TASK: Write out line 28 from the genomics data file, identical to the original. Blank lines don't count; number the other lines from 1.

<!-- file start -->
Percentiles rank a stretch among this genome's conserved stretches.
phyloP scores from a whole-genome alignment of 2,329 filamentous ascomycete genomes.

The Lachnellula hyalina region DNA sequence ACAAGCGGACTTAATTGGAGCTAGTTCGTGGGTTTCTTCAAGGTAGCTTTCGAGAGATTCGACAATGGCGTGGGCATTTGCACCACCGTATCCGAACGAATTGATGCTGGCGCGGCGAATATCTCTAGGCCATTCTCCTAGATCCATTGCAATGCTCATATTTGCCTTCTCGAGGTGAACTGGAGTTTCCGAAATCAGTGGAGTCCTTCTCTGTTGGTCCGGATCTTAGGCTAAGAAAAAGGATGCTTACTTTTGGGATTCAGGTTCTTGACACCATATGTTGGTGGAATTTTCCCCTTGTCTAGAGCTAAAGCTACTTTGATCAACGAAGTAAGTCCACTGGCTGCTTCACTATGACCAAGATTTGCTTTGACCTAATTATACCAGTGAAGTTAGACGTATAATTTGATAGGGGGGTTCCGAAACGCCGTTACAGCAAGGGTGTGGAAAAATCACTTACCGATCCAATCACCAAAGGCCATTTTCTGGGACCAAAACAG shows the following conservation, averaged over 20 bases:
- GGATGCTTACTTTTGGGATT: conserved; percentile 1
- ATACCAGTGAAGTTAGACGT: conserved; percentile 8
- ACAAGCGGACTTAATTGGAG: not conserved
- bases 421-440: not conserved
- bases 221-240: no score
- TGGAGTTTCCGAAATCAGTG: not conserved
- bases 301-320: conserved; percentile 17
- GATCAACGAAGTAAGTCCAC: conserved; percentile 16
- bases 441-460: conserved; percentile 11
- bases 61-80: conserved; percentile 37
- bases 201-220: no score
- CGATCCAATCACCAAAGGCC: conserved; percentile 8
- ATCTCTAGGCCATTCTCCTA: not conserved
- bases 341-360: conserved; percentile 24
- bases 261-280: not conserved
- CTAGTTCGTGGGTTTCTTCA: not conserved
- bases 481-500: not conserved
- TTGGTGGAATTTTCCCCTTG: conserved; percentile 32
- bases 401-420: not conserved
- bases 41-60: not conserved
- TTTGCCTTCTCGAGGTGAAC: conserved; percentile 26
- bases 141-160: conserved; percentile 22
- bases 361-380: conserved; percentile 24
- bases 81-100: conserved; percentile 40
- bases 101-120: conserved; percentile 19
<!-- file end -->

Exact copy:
- bases 101-120: conserved; percentile 19